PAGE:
The Poetry of Objects #3

DO YOU HEAR ME NOW?

…HISSSSSS…
(FADE IN FROM WHITE NOISE):

in the shade someone
turns
a knob
with a satisfying

*click*

causing a small beacon of light and sound
to spread within this room.
A lightbulb behind the dial.
Four glass vacuum tubes inside a Bakelite shell.

A woman’s warm voice from the valves,
a writer, reading verse about
humans becoming angels the hard way,
music beating behind her like wings through the house;
the beeps on each hour;
the bird every morning
singing from the magic box atop the fridge.

*click*

Do you hear me now?

If
there was a microphone
and
I spoke
who now would hear me say:

Close your eyes and forget the foamy white noise of the breakers,
close your eyes and feel the swell that lifts you,
Up you go,
and down…

now,
without looking, see the next wave nearing, and
as you rise with it see the one behind it,
and the next,
and the rest,
a procession of gentle waves
refracting around you,
lifting you.

Now-
see:

splash your hand on the wave and smaller ripples spread
in all directions from your radiance,
a signal riding up and along on the
smooth series of sine waves.

See
clouds in the bright blue casting fat drops wide onto the water,
each drop broadcasting ripples,
each drop the centre of expanding circles
that become lost in the noise of the ocean.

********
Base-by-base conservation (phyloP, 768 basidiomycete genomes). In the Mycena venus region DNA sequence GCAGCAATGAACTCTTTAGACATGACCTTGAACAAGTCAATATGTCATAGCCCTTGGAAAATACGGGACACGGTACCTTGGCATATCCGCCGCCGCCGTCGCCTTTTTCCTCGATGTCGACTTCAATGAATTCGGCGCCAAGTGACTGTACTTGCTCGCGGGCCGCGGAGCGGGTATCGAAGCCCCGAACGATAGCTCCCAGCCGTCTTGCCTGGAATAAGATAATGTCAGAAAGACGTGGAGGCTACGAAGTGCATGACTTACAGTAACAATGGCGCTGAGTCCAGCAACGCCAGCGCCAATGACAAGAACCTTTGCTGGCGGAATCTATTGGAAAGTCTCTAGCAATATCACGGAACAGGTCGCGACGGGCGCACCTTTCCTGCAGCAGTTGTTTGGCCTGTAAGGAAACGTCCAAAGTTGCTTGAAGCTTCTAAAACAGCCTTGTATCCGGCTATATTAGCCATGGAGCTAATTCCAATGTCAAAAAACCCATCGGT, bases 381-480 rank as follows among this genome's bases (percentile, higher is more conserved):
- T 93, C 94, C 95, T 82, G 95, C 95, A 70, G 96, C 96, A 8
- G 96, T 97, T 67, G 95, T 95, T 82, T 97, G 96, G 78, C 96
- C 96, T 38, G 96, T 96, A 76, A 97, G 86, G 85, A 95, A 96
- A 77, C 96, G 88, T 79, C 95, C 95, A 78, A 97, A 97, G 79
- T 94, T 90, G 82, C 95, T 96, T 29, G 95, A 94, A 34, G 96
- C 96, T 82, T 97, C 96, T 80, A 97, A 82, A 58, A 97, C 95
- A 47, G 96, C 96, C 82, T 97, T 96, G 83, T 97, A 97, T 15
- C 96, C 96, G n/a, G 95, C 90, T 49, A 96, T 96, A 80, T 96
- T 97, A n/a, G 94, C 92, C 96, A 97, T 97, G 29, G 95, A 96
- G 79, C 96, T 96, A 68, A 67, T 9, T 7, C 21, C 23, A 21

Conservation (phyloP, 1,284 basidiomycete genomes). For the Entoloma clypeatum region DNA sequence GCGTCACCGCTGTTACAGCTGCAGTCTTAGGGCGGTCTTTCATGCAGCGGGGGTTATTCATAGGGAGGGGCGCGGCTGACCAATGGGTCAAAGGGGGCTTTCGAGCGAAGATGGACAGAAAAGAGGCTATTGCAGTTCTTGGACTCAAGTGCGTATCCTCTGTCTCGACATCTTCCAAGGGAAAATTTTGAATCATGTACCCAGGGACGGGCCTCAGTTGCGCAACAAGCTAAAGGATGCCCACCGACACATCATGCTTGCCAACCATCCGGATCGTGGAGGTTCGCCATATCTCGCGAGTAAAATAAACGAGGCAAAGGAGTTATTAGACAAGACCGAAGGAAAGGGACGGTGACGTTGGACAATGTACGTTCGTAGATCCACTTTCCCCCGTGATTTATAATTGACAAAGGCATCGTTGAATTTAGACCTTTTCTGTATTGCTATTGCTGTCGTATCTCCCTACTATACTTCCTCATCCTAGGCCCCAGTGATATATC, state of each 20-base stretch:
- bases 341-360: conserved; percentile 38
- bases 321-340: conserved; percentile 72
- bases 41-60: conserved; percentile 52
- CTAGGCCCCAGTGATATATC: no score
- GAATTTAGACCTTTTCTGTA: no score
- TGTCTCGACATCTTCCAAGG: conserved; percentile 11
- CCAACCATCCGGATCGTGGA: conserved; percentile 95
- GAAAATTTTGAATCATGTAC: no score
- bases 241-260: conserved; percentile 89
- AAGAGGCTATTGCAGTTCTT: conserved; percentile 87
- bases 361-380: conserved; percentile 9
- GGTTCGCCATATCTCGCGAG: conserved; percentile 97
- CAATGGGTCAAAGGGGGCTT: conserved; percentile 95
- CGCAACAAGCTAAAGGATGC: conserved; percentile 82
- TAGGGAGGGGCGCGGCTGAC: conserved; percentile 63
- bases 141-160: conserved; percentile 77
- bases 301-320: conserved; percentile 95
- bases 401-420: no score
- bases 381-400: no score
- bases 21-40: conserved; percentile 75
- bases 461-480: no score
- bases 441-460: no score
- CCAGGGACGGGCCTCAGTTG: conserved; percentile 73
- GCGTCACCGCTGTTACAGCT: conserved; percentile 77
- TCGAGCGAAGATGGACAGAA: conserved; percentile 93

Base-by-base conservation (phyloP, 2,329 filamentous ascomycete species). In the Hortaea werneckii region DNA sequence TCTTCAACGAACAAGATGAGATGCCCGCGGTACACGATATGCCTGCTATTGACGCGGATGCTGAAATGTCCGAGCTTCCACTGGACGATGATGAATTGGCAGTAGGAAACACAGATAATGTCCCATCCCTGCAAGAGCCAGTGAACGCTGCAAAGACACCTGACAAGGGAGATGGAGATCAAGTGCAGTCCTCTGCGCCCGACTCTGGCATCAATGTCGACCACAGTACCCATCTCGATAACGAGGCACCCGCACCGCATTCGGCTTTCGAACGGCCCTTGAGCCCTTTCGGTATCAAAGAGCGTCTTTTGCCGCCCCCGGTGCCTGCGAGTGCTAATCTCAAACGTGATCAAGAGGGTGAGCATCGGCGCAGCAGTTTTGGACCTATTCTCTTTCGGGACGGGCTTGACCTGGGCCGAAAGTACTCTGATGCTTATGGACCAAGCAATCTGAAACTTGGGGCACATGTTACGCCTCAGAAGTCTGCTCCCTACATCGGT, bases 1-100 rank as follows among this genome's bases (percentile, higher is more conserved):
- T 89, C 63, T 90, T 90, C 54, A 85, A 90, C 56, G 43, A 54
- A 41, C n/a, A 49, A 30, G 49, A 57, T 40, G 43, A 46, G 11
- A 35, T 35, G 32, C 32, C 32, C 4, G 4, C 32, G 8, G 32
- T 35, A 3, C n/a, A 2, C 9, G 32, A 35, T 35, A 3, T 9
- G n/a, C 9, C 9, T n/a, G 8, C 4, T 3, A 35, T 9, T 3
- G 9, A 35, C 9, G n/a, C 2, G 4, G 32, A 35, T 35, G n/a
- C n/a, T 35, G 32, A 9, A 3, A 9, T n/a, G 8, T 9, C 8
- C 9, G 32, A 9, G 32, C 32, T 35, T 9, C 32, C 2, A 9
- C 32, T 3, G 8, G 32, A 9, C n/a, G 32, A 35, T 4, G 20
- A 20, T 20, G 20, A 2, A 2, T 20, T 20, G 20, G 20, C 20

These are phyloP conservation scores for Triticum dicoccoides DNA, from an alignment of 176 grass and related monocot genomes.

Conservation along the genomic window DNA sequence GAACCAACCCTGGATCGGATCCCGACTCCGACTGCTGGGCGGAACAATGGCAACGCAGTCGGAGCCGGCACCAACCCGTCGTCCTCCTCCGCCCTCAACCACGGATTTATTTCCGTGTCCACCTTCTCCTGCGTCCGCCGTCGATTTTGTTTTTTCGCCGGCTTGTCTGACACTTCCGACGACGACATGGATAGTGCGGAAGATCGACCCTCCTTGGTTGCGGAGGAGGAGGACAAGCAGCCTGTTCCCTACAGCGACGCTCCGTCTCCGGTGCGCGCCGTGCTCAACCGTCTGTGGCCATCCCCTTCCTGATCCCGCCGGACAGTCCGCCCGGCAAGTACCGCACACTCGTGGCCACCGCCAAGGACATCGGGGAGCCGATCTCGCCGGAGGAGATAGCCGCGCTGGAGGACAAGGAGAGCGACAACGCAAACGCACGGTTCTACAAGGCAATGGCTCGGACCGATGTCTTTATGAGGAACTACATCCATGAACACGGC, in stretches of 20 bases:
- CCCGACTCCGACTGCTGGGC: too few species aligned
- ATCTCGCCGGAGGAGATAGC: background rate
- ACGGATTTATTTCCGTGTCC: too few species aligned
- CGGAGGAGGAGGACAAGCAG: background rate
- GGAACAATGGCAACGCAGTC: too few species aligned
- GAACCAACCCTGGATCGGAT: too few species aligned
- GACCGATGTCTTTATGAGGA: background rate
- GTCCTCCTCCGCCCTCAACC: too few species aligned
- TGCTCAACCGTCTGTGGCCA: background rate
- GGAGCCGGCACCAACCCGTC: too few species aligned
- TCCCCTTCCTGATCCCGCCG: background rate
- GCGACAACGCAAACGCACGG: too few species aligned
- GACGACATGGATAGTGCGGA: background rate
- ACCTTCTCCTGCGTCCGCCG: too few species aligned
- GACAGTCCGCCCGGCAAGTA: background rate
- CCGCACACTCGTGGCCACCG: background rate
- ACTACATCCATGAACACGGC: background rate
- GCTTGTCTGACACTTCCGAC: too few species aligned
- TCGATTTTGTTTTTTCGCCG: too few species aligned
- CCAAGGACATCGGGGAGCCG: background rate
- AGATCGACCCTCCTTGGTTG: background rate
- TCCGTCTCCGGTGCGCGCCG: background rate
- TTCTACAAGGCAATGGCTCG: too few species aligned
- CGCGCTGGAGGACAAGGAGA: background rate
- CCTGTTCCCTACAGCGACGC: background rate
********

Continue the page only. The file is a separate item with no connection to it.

Kick
the depths.
Stroke
the surface.
You swim in broad frequencies.
Look
up at the hill.
The transmitter tower,
there.

Swim
for shore.
Time for home.

*click*
Do you hear me now?

Shelter
from the sun-shower under a corrugated iron roof.
See
the world outside wet and bright,
holes torn in the clouds where
the single visible point of radiance is blinding.
Up on the hill, the radio transmitter pushes swells into the air,
a radiance unseen to biological eyes
making great spherical onion layers around itself,
a series of smooth sine waves
carrying splashes and ripples coded for voices and music;
they fly straight through the iron and wood and the feature wall,
and you, not lifting you

but

in the shade someone
turns
a knob
with a satisfying

*click*
causing a smaller beacon of light and sound
to spread within this room.
A lightbulb behind the dial.
Four glass vacuum tubes inside a Bakelite shell.

A woman’s warm voice from the valves,
a broadcaster who recalls:
“slipping between the peaks and troughs,
a whisper in the whines and crackles
of the cosmic microwave background.”

The bakelite box hums to itself.

“Is this thing on?